Reviewed by Michele Heather Pollock
Ian McEwan, the Booker prize-winning author of Amsterdam, delivers a quiet contemplation of post-9/11 London life in his ninth novel, Saturday.
Henry Perowne, a successful neurosurgeon with a happy family life, mysteriously awakens in the early hours of a Saturday morning. The sight of a burning plane making an emergency landing at London's Heathrow airport, seen through his bedroom window, launches Henry into a deep reflection on the state of the modern world and commences a long, and anything but ordinary day.
The day is filled with poetry and music, but also a minor car accident that results in a run-in with Baxter, a petty criminal. Henry recognizes the early signs of a fatal neurological disorder in Baxter, and the impulsive decisions Henry makes while confronting Baxter put Henry on an inexorable path toward a violent confrontation later in the day. Henry is forced to confront his feelings about family, bravery and, after extraordinary actions by himself and his son, about his own responsibility and compassion.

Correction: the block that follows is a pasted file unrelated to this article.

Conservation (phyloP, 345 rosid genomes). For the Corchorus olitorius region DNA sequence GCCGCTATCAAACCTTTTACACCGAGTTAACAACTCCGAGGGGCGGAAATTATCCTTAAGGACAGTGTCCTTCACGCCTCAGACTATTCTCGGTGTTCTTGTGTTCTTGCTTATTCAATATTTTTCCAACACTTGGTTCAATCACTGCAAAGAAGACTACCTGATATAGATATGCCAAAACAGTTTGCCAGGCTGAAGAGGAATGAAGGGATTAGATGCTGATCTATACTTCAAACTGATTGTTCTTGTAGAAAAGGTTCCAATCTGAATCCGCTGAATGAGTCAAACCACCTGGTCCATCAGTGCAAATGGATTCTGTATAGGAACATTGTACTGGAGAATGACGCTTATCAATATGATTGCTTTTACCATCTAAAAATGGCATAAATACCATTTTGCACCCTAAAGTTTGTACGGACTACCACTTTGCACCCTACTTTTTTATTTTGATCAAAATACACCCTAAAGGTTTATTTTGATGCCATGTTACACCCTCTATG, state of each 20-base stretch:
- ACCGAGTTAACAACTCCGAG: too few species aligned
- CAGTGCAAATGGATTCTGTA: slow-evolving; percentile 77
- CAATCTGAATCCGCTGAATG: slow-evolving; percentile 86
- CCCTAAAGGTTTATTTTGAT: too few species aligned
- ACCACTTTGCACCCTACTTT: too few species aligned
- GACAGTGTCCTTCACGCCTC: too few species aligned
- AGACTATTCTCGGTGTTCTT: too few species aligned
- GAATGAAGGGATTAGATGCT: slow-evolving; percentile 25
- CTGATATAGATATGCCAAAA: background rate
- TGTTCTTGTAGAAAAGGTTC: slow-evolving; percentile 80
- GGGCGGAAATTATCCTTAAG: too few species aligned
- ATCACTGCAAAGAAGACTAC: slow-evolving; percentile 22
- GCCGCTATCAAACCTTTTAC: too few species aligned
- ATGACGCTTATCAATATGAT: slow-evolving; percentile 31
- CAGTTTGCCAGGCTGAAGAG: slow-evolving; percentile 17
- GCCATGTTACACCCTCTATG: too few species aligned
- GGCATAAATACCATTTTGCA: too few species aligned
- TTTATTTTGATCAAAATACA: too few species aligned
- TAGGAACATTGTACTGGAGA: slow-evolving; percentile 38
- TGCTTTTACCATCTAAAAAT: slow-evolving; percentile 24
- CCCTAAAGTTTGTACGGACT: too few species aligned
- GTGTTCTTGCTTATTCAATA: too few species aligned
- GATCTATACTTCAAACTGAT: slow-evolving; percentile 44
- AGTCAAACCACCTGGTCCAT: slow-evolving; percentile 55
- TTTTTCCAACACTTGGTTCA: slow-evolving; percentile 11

Saturday proves again why Ian McEwan is considered one of the most emotionally and psychologically powerful writers working today. His prose is elegant and perceptive, and although the book is a quiet one in many ways, the story is compelling, and a desire to witness how the smallest moments sometimes make the largest changes in an ordinary life will keep the reader turning the pages.
Armchair Interviews agrees that Saturday is a beautiful read.